Whole-genome array-CGH for detection of submicroscopic chromosomal imbalances in children with mental retardation.
Bottom Line: Microarray-based comparative genomic hybridization (array-CGH) is considered to be superior for the investigation of chromosomal aberrations in children with MR, and has been demonstrated to improve the diagnostic detection rate of these small chromosomal abnormalities.The yield of identified de novo alterations detected in this study is somewhat less than previously described, and might reflect the importance of which selection criterion of patients to be used before array-CGH analysis is performed.However, array-CGH proved to be a high-quality and reliable tool for genome-wide screening of MR patients of unknown etiology.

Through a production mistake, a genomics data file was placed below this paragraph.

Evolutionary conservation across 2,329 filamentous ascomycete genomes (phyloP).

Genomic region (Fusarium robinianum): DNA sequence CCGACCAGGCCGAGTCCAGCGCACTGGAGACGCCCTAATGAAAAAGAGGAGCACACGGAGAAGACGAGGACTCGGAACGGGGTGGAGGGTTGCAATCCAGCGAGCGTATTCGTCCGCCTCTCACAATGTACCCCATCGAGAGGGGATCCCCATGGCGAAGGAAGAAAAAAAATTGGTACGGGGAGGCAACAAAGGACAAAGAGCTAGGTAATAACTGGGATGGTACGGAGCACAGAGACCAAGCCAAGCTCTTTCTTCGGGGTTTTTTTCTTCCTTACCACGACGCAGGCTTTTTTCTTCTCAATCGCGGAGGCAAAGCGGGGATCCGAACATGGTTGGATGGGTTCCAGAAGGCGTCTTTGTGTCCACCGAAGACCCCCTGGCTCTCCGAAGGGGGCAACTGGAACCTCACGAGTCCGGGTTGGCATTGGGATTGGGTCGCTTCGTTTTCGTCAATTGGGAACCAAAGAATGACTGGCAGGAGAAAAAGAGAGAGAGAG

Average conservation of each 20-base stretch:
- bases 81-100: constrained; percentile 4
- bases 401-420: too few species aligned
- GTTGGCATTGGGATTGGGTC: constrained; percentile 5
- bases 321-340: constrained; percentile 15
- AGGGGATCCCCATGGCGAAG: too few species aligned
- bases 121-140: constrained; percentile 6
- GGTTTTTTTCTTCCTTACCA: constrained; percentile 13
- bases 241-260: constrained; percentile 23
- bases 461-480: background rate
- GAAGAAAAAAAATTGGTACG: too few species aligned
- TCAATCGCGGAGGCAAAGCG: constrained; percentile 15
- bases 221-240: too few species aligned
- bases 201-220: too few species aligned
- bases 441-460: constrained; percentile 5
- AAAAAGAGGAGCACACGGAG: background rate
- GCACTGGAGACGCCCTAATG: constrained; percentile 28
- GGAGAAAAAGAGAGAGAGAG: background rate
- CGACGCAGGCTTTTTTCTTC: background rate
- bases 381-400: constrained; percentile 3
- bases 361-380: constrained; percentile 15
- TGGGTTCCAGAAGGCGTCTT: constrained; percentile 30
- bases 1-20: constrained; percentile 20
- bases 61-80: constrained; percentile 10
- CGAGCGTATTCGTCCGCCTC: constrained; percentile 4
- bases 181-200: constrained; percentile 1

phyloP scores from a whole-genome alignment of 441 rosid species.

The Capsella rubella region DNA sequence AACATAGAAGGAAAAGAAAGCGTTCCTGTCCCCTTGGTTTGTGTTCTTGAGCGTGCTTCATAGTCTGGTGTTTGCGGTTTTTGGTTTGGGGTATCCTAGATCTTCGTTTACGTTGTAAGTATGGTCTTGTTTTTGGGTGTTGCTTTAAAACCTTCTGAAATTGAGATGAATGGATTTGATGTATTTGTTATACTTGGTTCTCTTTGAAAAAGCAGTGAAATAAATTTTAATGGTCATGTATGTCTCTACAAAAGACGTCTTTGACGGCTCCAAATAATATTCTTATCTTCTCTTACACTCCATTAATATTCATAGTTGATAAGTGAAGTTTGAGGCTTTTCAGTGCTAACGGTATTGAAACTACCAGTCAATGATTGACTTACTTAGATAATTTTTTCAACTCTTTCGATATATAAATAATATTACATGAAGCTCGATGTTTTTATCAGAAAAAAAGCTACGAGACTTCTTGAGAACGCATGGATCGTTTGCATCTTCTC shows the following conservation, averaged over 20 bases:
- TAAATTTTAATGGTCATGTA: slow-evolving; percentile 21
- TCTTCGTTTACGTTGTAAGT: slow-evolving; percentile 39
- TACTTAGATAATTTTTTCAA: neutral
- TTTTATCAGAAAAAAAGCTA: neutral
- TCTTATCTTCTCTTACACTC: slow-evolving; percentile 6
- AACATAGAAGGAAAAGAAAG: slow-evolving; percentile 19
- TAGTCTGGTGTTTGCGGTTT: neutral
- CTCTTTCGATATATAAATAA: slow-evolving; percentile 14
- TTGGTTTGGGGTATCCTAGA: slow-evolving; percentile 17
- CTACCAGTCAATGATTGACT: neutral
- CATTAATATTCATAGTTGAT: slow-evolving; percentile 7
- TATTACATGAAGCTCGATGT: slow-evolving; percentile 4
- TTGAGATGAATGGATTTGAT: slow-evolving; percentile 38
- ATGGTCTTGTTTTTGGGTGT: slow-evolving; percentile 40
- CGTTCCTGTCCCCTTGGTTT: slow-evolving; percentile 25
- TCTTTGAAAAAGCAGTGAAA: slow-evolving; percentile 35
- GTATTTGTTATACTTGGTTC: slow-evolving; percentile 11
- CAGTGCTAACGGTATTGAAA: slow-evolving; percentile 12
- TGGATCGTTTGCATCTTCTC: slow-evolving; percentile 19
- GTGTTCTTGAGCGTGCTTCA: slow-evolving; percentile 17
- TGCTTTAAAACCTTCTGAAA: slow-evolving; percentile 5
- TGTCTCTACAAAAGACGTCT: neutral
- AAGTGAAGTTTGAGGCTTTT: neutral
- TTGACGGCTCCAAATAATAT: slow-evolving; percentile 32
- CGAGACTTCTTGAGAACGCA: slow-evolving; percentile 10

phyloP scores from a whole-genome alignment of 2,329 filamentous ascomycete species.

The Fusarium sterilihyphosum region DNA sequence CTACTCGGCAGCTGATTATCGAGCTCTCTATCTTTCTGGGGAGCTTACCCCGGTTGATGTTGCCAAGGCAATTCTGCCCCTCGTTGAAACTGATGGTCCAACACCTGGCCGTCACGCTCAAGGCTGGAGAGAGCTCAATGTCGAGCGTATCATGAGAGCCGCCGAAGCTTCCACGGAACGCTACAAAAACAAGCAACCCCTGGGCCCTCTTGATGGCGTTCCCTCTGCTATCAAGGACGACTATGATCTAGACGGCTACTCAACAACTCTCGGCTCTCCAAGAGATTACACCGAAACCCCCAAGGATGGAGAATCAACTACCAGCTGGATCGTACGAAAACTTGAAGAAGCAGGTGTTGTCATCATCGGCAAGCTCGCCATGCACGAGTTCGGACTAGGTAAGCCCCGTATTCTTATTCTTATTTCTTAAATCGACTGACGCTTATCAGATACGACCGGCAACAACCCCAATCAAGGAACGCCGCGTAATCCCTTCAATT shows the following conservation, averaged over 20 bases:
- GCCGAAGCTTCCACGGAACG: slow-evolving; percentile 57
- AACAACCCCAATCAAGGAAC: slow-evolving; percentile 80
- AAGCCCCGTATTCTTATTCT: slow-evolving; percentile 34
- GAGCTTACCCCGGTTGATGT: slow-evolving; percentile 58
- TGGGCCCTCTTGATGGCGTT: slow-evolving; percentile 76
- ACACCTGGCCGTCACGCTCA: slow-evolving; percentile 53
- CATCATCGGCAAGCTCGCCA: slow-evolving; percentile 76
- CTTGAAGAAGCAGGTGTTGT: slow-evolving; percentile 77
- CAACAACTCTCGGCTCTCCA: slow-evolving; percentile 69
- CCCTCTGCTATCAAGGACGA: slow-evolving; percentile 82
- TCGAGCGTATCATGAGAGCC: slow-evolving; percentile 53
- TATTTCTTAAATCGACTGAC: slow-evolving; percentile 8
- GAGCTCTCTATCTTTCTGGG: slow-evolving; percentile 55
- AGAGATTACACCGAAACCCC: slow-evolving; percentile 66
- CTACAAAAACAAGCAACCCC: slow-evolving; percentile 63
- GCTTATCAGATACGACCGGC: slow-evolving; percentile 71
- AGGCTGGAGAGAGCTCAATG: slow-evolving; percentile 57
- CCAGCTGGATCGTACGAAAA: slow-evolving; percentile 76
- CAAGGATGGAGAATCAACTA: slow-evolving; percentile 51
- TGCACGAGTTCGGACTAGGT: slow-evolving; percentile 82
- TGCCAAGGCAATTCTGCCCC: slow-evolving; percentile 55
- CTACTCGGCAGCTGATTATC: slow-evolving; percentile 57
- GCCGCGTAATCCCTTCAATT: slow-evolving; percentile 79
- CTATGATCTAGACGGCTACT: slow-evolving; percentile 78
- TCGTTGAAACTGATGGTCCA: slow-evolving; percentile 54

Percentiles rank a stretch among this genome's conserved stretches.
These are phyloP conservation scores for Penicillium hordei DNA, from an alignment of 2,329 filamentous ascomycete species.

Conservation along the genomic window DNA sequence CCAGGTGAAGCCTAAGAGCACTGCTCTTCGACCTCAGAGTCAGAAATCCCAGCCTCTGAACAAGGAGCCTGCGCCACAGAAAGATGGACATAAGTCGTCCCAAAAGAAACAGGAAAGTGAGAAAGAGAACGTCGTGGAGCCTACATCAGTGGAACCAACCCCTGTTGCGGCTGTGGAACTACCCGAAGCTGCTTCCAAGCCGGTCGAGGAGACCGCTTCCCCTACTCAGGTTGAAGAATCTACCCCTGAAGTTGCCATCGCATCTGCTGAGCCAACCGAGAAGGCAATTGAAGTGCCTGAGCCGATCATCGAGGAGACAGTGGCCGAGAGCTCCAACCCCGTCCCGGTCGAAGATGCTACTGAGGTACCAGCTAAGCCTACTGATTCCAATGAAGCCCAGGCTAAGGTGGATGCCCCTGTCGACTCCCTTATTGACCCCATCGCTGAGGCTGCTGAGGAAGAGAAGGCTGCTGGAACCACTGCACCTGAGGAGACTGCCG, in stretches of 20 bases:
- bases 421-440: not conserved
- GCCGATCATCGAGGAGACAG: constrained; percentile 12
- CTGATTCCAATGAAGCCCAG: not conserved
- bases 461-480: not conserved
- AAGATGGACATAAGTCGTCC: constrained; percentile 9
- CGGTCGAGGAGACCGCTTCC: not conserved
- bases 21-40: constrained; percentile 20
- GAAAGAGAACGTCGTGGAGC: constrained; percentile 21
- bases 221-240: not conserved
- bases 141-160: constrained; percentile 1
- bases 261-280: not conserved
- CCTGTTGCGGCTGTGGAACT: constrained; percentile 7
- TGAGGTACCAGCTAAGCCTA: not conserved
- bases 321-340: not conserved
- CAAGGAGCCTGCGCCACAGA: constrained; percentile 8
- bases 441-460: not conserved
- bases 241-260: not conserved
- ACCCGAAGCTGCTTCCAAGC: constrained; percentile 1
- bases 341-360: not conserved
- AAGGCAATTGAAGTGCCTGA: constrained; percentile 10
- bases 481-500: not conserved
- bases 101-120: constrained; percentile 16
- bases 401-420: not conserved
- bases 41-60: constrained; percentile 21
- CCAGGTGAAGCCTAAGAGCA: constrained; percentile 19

Affiliation: Department of Genetics and Pathology, Rudbeck Laboratory, Uppsala University, Uppsala, Sweden. firstname.lastname@example.orgShow MeSH
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Mentions: As shown in Fig. 1A, an interstitial deletion spanning seven clones, RP5-1049G16 through RP5-1071L10, was detected at 20q13.12→q13.13, which could be verified by FISH using the two different BAC clones, RP5-1049G16 and RP5-1071L10 located at the detected breakpoints (Fig. 1B, and data not shown). This deletion could not be detected in the parents and was considered de novo and consequently of clinical significance. A fraction of this region, covering RP5-1049G16, has been reported in the Database of Genomic Variants (Tuzun et al., 2005; McCarroll et al., 2006; Redon et al., 2006).
Affiliation: Department of Genetics and Pathology, Rudbeck Laboratory, Uppsala University, Uppsala, Sweden. email@example.com